RALEIGH, N.C. — 12’4″. It’s clearly marked. In fact, there are four signs on the downhill side of the Peace Street overpass in Raleigh that tell drivers (truckers, really) how much clearance room the bridge affords. Apparently, four aren’t enough, according to WTVD-TV.
Despite the signs and two sets of flashing yellow lights on either side of the bridge, trucks keep getting stuck under it. Just recently, WTVD-TV saw a large semi get stopped cold after the roof of its trailer was sheared of by the train trestle. The same exact thing happened in May and again at the end of 2013.
City engineers measured the bridge again earlier this month and ran simulations to make sure it was marked correctly and tell ABC11 that the signs are right. The bridge is marked as it should be – at least, on paper. Out on the road, it’s a different matter.
“When they built the bridge, it was the right height for trucks at that time,” said Wink Montague, owner of the nearest store to the bridge, Lighting Inc. “But then they just kept increasing the height of trucks.”
Montegue has had a front row seat to the accidents since the 1960s when he started working there. “Any kind of truck loaded with anything you can think of, it’s hit the bridge. We had one with toilet paper and when it hit the bridge it just spewed toilet paper everywhere. We had people stopping their cars and picking up four or five rolls and getting back in their cars and driving off.”
Toilet paper is one thing but Montegue says he’s seen it a lot more dangerous than that. “Concrete pipes,” he said, “with chains across and when they hit the bridge, they cut the chains and the pipe just rolls off the side.”
“One of those Ready Mix trucks hit it one day,” he went on, “and it completely took the concrete hopper off the back of the truck.”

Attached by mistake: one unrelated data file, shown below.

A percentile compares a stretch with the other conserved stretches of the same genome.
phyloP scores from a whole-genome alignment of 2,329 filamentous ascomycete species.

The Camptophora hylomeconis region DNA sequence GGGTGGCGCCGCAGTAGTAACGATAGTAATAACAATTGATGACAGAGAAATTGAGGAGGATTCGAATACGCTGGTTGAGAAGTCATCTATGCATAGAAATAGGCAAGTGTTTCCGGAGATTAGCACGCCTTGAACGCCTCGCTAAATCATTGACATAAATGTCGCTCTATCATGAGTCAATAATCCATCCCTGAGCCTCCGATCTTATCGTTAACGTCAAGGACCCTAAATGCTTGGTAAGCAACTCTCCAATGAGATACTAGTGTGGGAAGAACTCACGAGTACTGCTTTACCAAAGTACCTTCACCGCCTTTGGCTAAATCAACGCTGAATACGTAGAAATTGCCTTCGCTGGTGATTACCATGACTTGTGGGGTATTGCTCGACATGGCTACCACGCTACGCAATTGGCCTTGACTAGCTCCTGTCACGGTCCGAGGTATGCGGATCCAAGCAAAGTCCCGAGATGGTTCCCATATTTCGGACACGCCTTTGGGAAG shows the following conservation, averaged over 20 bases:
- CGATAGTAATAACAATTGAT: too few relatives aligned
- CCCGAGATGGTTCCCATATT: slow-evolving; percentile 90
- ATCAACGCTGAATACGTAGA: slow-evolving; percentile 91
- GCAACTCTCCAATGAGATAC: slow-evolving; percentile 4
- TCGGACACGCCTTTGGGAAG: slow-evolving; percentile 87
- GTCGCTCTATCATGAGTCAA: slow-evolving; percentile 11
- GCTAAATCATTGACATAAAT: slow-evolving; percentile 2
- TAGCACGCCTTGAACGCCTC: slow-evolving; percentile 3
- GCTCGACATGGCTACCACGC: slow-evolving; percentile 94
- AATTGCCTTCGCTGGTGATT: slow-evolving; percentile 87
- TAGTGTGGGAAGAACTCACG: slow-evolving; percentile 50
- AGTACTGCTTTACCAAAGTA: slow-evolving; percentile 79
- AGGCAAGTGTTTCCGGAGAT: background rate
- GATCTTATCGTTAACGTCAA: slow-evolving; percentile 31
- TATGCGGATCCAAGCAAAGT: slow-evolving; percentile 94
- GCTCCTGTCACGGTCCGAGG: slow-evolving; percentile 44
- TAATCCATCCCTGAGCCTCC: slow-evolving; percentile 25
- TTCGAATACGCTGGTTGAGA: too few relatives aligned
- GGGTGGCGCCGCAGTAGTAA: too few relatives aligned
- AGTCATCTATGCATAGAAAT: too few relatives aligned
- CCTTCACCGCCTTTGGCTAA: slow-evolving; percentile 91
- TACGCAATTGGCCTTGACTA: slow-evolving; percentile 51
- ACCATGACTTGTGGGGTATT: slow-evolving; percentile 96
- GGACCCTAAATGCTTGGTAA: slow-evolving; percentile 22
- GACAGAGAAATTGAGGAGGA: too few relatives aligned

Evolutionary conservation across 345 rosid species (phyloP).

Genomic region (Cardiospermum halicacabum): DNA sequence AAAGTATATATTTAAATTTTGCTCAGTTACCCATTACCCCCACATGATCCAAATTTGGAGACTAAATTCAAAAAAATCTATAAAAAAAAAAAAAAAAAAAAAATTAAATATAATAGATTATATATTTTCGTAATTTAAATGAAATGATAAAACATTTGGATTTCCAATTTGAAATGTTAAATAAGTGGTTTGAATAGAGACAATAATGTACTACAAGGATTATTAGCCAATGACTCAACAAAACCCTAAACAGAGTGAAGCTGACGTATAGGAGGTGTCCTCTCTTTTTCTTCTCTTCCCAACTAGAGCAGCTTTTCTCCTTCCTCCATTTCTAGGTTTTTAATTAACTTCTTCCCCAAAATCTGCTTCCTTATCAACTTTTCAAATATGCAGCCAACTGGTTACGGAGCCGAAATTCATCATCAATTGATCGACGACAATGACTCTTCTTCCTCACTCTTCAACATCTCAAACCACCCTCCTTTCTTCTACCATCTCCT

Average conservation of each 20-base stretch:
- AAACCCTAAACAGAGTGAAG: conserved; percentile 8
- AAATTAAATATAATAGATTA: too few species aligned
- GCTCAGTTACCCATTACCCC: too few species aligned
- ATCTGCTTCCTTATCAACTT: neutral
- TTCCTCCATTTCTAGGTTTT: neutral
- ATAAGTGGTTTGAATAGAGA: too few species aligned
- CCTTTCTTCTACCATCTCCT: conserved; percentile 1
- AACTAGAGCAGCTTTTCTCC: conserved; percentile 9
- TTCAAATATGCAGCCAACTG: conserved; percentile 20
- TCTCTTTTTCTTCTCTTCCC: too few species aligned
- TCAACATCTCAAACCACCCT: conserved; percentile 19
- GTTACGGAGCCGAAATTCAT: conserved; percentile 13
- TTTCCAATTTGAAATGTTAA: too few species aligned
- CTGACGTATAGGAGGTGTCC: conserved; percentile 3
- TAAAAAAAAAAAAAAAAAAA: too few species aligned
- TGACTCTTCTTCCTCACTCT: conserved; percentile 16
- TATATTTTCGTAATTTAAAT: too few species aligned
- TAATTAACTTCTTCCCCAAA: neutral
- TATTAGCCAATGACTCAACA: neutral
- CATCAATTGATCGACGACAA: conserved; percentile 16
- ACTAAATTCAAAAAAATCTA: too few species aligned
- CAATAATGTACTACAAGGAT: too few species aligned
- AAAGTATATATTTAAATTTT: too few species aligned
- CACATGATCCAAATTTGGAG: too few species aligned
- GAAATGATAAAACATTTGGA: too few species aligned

“I’ve seen TV sets and stereos strowed up and down the road,” said Skip Flythe. He owns the bicycle shop across the street from Montegue’s lighting store. “I’ve seen live flowers and displays being torn all to pieces. I was standing there one time talking to a customer and a truck was probably going 30-35 miles an hour and I told her, ‘Brace yourself.’ And when the truck hit, the whole building shook, things were falling off the wall.”
Flythe and Montegue have all sorts of suggestions for how the city could fix the problem, from digging the road out to raising the train tracks to adding more signs, but city officials say there’s not much, technically, wrong at the intersection.
“The signs are correct,” a city engineer wrote ABC11 in an email. “We looked at the different wheel bases of trucks. Most turning template and design elements use a WB-40 type truck. We checked the clearance as posted for 12′-4″ for a WB-67 and WB-62 and both fit under the bridge despite the vertical curvature of the road with no conflict.”
But many who work around the bridge say if nothing changes, the accidents will keep happening. Flythe thinks a lot of it has to do with the truck drivers. “It’s typically a truck driver not from this area, he’s not familiar, he’s lost. And he comes barreling down and he doesn’t see those flashing signs. Or, thinks he can get through it.”
But like others here, Flythe believes one thing above all else is true when it comes to fixing the problem for good. “If it were an easy job,” he said, “they would have done it by now.”